General Secretary of the Mineworkers Union (GMWU), Prince William Ankrah, has commended government for heeding the union’s call to reconsider its decision on the income tax threshold – which was scaled up at this year’s mid-year budget review.
He observed that this change in policy direction is a huge respite to many workers whose income and expenditure patterns got disrupted, allowing them to get their financial plans back on track.
Ankrah also observed that given the critical role tax revenue plays in the economy, the union urges government to expand the tax net by devising other strategies to rope more taxpayers into the tax net. In this regard, the union commends government for the rigorous enforcement of the Tax Identification Number (TIN), National ID Card, and implementation of the tax stamp – all of which are geared toward expanding the tax net.
Another important issue is the announcement by government of lifting the ban on small-scale mining, the GMWU General Secretary stated.
“The union has always recognised the importance of small-scale mining in both the national and local economies, particularly in mining communities by way of livelihoods sustenance, employment creation etc. However, we have also not forgotten the colossal damage that unbridled and unregulated small-scale and illegal mining inflicted and continues to inflict on the environment.”
This notwithstanding, the union would like to commend government for the ban and sustained fight against illegal mining; and, also, for the new benchmarks it has established as a prerequisite for engaging in small scale-mining going forward.
The GS, speaking at the GMWU NEC meeting of December 12 and 13 in Accra, said equally worrying is the ballooning cost of operations for some of the companies due to deteriorating infrastructure in most of the mining communities.
“At the centre of this concern are mostly the haulage companies (Ghana Bauxite & Manganese Companies) which have had their operations challenged due to the difficulty in hauling production through long and winding bumpy roads because of the absence of a rail network. This infrastructure deficit applies not only to companies in the mines, but is widespread across the local economies of the mining enclaves – spreading its concomitant effects on not only mining companies but other sectors as well.”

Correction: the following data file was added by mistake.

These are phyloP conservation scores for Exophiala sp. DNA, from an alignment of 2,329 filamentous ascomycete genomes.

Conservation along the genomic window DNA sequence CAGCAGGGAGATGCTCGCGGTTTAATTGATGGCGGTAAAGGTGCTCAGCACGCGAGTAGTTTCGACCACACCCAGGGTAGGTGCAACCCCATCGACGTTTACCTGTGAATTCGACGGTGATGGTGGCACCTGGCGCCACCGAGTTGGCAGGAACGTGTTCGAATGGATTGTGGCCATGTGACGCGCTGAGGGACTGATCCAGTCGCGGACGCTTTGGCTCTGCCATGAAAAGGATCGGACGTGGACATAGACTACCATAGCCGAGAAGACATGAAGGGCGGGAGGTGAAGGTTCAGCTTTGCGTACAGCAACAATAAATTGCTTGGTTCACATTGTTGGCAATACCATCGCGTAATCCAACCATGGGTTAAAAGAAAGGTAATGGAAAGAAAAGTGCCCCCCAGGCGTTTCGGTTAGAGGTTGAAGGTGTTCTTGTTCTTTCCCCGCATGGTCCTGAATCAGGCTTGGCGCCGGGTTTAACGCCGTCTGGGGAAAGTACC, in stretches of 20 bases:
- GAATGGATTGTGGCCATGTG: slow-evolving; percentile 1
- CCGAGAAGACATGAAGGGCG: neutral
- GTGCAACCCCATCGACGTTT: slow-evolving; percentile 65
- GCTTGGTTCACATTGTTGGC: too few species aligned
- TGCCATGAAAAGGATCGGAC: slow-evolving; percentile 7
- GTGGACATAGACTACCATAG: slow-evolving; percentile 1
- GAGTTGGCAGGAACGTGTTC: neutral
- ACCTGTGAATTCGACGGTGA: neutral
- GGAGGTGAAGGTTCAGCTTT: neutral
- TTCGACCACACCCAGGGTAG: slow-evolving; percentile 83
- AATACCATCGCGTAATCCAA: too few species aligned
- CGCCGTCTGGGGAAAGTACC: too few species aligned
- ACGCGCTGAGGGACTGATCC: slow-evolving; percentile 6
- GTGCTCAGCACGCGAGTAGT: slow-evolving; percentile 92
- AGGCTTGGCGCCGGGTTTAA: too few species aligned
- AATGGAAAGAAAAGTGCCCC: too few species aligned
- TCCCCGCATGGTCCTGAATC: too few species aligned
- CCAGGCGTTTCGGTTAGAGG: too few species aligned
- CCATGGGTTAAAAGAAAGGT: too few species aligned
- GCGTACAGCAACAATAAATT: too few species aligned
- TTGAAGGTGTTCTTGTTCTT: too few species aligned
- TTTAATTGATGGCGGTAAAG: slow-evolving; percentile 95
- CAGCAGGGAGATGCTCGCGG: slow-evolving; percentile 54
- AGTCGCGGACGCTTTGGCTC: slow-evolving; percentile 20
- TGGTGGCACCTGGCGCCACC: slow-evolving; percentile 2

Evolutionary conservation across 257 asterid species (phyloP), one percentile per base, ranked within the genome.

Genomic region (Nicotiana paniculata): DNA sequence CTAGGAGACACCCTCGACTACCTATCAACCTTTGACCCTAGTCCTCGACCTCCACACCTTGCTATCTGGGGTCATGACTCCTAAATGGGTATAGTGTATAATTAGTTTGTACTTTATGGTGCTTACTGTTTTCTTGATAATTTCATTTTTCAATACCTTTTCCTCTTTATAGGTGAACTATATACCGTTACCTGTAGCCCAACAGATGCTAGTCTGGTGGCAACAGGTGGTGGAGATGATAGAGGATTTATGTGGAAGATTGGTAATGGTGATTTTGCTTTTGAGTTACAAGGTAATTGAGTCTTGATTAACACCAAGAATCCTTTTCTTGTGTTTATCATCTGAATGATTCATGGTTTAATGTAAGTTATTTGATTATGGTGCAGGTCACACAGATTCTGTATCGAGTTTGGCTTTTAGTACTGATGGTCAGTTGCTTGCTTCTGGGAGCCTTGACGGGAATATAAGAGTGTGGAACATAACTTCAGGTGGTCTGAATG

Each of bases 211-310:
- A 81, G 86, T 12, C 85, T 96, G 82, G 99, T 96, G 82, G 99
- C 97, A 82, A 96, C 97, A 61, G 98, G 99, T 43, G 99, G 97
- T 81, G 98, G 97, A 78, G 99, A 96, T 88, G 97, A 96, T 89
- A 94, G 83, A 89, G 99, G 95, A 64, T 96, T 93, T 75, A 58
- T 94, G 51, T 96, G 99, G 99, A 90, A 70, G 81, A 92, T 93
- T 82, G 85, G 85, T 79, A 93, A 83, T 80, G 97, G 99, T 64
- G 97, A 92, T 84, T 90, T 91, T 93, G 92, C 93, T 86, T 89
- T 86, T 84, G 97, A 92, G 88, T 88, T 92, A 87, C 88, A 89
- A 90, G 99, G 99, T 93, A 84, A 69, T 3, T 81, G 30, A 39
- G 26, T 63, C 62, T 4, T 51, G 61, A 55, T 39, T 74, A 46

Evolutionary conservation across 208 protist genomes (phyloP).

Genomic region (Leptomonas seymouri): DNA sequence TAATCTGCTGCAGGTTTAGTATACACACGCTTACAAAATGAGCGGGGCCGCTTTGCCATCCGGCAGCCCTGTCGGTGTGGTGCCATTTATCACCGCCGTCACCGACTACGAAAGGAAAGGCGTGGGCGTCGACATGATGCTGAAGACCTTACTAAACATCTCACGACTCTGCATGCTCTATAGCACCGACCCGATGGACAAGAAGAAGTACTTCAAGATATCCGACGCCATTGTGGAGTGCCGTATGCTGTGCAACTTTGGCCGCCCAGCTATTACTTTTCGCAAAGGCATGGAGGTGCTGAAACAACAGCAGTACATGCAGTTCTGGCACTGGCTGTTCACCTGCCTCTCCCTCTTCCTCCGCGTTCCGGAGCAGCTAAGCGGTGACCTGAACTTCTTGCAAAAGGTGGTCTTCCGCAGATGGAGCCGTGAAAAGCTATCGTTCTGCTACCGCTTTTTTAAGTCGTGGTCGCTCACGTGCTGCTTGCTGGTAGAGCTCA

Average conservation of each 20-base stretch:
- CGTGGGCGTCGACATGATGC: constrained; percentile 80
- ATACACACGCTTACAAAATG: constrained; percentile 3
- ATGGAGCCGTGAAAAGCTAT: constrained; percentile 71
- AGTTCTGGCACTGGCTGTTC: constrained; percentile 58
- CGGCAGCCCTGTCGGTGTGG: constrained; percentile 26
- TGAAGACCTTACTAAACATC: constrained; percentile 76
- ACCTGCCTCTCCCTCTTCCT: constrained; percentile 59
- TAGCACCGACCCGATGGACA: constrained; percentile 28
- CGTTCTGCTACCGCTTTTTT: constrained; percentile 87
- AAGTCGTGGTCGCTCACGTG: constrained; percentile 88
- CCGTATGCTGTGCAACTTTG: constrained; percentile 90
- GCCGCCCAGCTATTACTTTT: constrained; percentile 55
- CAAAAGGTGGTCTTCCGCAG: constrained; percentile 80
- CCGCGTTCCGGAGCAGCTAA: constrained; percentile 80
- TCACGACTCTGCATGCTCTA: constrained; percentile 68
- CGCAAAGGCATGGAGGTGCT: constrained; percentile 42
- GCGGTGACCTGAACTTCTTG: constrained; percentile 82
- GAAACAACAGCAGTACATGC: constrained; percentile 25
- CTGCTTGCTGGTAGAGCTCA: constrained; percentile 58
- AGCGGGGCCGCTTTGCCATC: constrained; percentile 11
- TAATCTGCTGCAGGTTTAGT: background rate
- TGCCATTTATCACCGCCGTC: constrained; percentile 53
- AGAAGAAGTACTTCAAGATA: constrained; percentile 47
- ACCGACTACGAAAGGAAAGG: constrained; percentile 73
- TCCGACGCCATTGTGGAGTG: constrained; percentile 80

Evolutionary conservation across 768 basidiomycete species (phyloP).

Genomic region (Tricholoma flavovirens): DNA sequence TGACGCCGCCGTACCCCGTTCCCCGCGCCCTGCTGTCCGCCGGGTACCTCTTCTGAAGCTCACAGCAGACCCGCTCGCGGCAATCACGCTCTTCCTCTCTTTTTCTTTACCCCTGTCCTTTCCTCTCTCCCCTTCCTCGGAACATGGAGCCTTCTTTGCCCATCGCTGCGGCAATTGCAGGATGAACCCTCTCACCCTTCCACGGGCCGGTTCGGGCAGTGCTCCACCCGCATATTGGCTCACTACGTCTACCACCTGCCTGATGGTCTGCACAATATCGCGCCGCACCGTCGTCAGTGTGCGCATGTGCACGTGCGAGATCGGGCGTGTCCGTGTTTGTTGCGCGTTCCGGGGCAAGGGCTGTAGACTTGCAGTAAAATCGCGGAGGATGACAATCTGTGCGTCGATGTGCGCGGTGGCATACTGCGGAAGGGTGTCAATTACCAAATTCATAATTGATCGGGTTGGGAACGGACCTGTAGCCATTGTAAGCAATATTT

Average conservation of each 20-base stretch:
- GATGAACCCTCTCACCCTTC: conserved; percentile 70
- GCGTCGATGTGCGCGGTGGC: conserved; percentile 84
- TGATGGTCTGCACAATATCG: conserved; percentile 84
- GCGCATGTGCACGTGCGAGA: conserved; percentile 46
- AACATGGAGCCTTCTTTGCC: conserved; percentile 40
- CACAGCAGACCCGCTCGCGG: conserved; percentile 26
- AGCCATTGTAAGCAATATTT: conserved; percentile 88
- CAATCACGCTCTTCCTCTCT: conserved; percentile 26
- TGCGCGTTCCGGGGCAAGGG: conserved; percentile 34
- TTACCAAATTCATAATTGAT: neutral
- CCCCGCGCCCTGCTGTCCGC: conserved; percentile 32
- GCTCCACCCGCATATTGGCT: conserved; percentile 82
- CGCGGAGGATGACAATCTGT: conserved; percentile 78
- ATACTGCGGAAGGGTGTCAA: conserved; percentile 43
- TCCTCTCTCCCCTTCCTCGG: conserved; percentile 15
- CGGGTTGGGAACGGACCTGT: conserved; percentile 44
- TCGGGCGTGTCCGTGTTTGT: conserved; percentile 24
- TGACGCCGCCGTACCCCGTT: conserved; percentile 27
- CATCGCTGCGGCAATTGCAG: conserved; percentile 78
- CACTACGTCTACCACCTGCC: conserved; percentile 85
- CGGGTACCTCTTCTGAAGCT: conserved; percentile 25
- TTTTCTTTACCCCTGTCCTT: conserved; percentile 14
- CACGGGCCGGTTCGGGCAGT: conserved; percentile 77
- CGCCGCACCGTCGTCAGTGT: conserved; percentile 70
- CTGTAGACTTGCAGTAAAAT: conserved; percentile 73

On the state of the industry, the GS said whereas gold prices (a critical driver to the industry’s activities) began the year at US$1312.05/oz in January, according to kitco.com, it tumbled to US$1219.00/oz by August, and nosedived to US$1189.35/oz by October – but appears to have stabilised at around US$1235.90/oz in December.
“The gold price, together with other industry factors, spurred growth in some aspects of the industry – particularly exploration and new projects; but the same cannot be said about cost pressures and regulatory challenges the industry has had to grapple with.”
Another worrying observation by the union, Ankrah stated, is the seeming regulatory lapses/gaps regarding the enforcement of standard health and safety regulations/policies in the small to medium-scale mining operations in the country, particularly concessions operated by Chinese investors.
“The union has observed with grave concern instances when workers in predominantly Chinese companies work under hazardous and unsafe conditions that put both their lives and the environment under serious threat. One wonders how miners, in this day and age, work in pits, plant, workshops etc. in active mining operations without proper personal protective clothing, safety boots, gloves, nose-masks etc. – violating the Minerals Commission’s Health and Safety Regulations and the Labour Act. Sadly, however, these serious infractions happen in areas where regulators have jurisdiction and must ensure that standards are maintained or enforced.”